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Career Path

Caring for the community

by Andrea Ng

Community pharmacist
Margaret Lau
Head Pharmacist
Watsons

Margaret Lau, Head Pharmacist, began her career as a community pharmacist in Watsons 17 years ago and she has fallen in love with her job.

She enjoys talking to people in the community, listening to their stories and sharing their worries and joy.

In the early days when she was still practicing in the UK, an elderly lady's words took Margaret by surprise. She said to Margaret at the pharmacy counter, "without foreigners like you, no one is going to take care of us."

When she was working at a Watsons' pharmacy in the New Territories, an old man often visited her bringing fruits and gifts and the country folk treated Margaret as their trusted friend and listened to her advice.

"In the health care retail industry, the community pharmacist has to be on the frontline," says Margaret. "A community pharmacist is a walking encyclopedia of medicine within easy reach of the general public."

Community pharmacists offer health and pharmaceuticals-related information to the community. They prepare and give out prescribed medicines, advise customers on the effective use of medicines and other health products, health issues and lifestyle choices.


"Success at any stage of your career depends on your outlook and attitude. Reach out with your heart!"

"To qualify as a pharmacist, one has to have a degree in pharmacy, followed by a one-year pre-registration training or internship in a pharmacy before getting a license," Margaret says.

She graduated from the University of London in 1984, registered as a Pharmaceutical Chemist and a member of the Pharmaceutical Society of Great Britain in 1985. Returning to Hong Kong, she joined Watsons in 1986 as pharmacist and was promoted to Assistant Manager/Pharmacist in 1988. In the same year, she was promoted to Store Manager/Pharmacist.

"Community pharmacists must have good communication skills, patience, problem-solving skills and listening skills, so that people feel confident to ask questions and talk about their private problems," Margaret says.

"Knowledge of reference material, alternative health treatments and practices is also helpful when advising customers. Every customer that comes in has a problem that one has to solve and come up with the best professional solution. I am so happy whenever a customer comes back to tell me that their pain is gone or problems are solved."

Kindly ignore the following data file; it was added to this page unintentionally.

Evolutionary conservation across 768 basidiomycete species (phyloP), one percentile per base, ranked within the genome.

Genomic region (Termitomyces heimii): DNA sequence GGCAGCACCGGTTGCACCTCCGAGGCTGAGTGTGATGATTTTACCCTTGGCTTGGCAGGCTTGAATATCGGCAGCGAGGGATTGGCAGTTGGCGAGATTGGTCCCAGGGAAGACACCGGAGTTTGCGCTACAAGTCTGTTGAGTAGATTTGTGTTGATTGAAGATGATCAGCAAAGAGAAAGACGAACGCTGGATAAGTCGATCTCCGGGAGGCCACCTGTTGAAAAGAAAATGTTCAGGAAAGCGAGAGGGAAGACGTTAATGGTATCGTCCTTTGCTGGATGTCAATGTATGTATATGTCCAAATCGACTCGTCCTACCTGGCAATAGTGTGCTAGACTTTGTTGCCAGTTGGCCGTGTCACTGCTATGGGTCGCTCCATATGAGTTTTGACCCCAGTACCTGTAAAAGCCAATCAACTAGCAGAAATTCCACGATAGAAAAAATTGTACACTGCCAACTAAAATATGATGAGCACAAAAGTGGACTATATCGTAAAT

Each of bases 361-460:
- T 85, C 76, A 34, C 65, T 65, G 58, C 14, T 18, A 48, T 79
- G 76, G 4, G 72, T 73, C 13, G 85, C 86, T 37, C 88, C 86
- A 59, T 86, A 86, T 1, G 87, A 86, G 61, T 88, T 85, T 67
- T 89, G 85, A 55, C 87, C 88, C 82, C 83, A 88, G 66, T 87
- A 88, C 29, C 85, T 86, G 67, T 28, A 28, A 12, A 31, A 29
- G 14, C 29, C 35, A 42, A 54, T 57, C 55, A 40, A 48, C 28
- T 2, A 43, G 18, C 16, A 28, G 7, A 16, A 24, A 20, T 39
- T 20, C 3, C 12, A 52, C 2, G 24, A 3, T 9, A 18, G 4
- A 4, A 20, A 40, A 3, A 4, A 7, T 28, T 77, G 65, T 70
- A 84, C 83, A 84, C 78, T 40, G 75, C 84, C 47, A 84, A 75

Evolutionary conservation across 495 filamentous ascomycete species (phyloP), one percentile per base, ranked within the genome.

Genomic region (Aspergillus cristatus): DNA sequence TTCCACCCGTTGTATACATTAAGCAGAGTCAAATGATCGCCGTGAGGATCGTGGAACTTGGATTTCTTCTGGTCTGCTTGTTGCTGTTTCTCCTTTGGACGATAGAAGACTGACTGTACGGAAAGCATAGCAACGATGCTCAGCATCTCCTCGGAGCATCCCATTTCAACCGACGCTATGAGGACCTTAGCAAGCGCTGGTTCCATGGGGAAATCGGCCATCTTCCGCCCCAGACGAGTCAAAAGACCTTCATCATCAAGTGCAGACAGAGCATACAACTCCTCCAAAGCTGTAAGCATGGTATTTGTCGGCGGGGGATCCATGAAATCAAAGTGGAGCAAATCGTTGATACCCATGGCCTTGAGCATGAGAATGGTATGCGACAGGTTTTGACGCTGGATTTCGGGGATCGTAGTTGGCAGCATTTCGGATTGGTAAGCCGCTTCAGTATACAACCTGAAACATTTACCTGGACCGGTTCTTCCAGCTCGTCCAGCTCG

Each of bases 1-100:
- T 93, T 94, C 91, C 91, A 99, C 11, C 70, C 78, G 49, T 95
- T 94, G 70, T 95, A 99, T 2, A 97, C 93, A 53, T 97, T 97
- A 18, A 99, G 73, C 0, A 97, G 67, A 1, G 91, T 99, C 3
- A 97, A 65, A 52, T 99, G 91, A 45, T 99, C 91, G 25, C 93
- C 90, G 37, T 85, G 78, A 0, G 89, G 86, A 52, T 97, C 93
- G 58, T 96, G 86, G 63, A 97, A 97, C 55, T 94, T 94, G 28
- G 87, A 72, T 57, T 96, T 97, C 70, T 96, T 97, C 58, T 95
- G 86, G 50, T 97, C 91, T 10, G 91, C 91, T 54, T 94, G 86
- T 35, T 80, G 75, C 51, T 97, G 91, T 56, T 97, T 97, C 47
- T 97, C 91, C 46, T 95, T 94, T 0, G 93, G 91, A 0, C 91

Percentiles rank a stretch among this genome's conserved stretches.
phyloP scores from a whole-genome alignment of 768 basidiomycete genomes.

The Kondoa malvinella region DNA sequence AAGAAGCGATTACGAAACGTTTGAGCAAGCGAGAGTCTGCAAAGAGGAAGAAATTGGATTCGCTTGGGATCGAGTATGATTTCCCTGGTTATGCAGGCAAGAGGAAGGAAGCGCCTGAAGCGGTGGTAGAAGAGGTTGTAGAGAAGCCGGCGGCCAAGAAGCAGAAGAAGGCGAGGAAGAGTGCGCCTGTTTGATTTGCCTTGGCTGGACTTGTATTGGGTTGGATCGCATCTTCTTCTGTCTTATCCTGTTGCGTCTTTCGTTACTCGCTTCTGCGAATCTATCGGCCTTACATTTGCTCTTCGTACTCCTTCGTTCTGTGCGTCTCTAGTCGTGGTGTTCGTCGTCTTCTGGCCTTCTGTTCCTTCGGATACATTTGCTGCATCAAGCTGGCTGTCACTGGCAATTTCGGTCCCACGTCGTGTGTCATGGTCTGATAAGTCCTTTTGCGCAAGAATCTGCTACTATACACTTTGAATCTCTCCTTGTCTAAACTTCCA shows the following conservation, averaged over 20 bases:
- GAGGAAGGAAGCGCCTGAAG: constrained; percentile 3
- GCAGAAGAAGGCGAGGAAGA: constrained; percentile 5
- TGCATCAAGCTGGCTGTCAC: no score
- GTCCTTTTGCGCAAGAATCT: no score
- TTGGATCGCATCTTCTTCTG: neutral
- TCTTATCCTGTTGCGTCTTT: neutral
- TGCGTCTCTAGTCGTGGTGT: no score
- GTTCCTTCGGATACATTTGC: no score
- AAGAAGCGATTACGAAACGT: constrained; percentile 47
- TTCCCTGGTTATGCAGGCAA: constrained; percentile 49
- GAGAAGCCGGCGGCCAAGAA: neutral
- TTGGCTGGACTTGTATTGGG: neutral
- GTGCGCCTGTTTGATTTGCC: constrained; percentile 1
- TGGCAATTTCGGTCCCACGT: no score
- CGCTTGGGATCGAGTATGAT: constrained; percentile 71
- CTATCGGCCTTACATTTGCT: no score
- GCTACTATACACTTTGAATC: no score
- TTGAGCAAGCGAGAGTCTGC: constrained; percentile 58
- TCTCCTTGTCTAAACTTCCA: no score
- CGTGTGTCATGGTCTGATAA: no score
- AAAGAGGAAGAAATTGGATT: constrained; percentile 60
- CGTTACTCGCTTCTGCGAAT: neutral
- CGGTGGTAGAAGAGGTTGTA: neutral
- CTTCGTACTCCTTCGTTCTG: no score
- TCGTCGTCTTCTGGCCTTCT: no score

The pharmacists' education doesn't stop after graduation. Pharmacists have to stay up-to-date with the latest health information. Margaret left Watsons in early 1989 to sit for an examination to be registered in Canada. She rejoined Watsons afterwards and was promoted to Senior Pharmacist in 1995.

Her promotion to the top is directly related to the personal qualities of a community pharmacist, which she pays attention to during recruitment. "Community pharmacists need to be proactive, enjoy dealing with the public, and they should be good listeners, friendly, patient, helpful and able to give information to people in an appropriate manner. Pharmacists deal with sensitive information about people, so they must be able to keep the information private," Margaret explains.

A community pharmacist at a senior level must be active in community education. Margaret, promoted to the position of Head Pharmacist in 1999, heads the pharmacy teams of 31 Watsons pharmacy stores and she has a mission. She is responsible for the design, development and execution of Watsons' award winning 'Health and Fitness Advisory Training Programme'.

"I am now launching the 'Pharmacy Self Care Programme'. It is a major health education initiative supported by the School of Pharmacy of the Chinese University of Hong Kong. I have to train other health professionals (nurses, care workers) on pharmaceutical products, work with specific groups in the community, such as the elderly and give talks and lectures on pharmaceutical issues for community groups or other health professionals," says Margaret.

"I feel very positive about the future in this profession as more and more people are paying attention to their health, but opportunities will not fall into my lap. I believe that pharmacists have to reach out actively and promote their role as medicine experts and equip the public with the knowledge and understanding of how to utilize our professional services effectively."

With an increasing number of inquiries at their counters and increasing concern about preventive health care, supplements and nutrition, Margaret gains immense job satisfaction from her career. Her advice on success: "Success at any stage of your career depends on your outlook and attitude," she says. "Reach out with your heart!"

China Opportunities

Pharmacists in Hong Kong usually work in one of the four areas: hospital, community, pharmaceutical trade or government. "At present there is no corresponding professional licensing system in the PRC. However, there are still areas where pharmacists can apply their professional knowledge, like pharmaceutical trade and industry research. With the PRC's accession to the WTO, there may be an adoption of a professional licensing system in line with international standards and practice," says Ms Lau, optimistic about the vast potential for the pharmaceutical profession in mainland China.


Figures are provided by the Hospital Authority.
Remark: The above positions require a certificate of registration and a valid practcing certificate by the Pharmacy and Poisons Board, Hong Kong.
 

Taken from Career Times 01 November 2002, p. 28

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